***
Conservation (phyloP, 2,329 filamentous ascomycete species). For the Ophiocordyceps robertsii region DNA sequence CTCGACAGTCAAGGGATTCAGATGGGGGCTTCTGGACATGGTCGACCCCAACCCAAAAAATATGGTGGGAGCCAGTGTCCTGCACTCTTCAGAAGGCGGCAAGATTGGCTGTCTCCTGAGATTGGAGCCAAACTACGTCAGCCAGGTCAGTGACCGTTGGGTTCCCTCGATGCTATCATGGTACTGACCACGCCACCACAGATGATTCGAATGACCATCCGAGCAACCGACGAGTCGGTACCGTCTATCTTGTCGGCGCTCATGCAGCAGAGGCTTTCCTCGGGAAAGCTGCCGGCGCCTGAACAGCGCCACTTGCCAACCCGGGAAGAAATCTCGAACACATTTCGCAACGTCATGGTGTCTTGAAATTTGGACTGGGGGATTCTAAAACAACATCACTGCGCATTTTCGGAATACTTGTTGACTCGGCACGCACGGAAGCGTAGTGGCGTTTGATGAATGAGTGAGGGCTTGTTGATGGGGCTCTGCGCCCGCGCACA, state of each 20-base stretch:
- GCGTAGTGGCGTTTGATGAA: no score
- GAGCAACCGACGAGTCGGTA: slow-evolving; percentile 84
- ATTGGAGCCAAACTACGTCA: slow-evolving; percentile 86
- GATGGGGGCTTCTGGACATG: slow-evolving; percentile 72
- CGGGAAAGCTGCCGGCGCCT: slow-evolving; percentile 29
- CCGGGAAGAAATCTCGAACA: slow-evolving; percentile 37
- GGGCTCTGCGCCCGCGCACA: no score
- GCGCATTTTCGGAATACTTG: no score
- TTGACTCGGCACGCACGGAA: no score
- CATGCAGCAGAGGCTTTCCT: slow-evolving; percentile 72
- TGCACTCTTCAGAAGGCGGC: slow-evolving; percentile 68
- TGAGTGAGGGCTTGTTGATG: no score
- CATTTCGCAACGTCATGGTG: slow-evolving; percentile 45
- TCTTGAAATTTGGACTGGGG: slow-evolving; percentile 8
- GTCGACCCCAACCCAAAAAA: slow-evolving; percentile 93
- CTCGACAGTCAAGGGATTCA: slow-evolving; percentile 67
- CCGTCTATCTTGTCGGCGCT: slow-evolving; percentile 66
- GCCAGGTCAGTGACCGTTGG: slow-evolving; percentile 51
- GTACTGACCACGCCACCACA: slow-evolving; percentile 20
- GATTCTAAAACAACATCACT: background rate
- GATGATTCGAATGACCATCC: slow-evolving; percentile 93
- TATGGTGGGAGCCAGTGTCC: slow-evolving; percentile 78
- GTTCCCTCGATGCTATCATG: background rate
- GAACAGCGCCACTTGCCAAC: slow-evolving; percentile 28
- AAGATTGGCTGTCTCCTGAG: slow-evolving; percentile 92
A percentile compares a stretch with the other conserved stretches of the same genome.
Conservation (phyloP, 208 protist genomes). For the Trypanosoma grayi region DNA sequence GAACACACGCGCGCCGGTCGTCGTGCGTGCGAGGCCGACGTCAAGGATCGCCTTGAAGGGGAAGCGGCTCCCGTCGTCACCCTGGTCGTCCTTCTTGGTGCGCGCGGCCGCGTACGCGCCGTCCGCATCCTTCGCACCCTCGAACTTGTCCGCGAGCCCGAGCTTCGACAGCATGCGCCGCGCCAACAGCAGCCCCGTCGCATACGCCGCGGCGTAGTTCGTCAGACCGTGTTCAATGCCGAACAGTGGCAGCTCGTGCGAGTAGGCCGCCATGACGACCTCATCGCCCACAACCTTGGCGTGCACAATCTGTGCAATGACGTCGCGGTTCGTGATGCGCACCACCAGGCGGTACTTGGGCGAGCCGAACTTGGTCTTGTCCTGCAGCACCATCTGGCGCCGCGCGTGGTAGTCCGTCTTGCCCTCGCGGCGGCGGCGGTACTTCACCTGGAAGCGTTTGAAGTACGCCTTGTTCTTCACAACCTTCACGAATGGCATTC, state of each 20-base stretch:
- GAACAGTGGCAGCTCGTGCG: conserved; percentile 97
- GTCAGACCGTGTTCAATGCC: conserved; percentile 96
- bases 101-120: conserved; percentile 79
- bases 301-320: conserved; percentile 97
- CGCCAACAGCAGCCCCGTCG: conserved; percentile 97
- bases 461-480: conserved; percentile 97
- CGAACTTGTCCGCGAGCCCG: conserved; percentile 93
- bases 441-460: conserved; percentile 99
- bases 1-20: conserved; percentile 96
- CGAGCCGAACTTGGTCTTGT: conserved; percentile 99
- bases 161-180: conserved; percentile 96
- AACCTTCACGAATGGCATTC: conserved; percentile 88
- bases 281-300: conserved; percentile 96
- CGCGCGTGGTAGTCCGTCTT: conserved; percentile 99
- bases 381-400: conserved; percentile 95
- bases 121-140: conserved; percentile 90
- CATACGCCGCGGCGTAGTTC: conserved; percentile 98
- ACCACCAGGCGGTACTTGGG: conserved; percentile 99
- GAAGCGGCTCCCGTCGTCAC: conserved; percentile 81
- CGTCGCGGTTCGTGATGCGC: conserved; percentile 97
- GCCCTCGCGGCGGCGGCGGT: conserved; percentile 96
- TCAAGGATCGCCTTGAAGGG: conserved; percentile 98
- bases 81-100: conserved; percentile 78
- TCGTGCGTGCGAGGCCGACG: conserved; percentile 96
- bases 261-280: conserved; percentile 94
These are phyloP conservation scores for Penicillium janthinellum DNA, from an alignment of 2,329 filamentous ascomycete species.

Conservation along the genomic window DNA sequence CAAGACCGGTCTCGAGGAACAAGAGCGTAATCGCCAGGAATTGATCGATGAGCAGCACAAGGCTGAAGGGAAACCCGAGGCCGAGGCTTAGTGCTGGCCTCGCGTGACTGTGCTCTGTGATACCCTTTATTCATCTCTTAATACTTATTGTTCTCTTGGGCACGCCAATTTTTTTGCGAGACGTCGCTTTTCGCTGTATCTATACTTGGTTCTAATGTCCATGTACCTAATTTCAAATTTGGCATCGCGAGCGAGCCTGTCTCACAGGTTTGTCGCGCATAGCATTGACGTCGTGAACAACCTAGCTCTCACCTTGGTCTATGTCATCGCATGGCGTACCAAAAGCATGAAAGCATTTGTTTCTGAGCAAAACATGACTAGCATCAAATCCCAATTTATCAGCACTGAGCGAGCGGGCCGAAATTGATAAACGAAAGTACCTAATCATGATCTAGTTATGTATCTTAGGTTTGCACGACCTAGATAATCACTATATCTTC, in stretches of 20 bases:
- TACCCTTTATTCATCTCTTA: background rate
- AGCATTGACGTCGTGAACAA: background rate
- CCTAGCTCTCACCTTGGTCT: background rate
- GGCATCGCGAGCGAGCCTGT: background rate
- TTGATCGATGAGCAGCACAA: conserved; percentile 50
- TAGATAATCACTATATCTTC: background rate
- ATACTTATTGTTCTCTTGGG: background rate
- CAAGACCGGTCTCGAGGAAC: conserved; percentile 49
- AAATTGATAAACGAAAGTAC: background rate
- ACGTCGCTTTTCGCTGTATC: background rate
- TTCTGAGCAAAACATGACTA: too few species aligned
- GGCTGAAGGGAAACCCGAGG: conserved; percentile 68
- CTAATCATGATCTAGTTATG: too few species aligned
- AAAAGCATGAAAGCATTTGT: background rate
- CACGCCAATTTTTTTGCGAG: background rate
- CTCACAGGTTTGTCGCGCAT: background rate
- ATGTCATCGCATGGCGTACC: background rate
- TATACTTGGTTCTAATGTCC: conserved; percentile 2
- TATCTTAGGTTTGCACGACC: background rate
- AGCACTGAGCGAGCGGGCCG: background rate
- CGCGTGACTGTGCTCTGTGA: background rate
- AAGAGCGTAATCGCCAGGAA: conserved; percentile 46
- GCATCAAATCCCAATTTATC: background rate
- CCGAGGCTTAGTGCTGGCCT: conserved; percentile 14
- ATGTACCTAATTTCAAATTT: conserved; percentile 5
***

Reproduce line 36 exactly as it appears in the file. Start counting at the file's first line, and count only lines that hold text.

- bases 441-460: conserved; percentile 99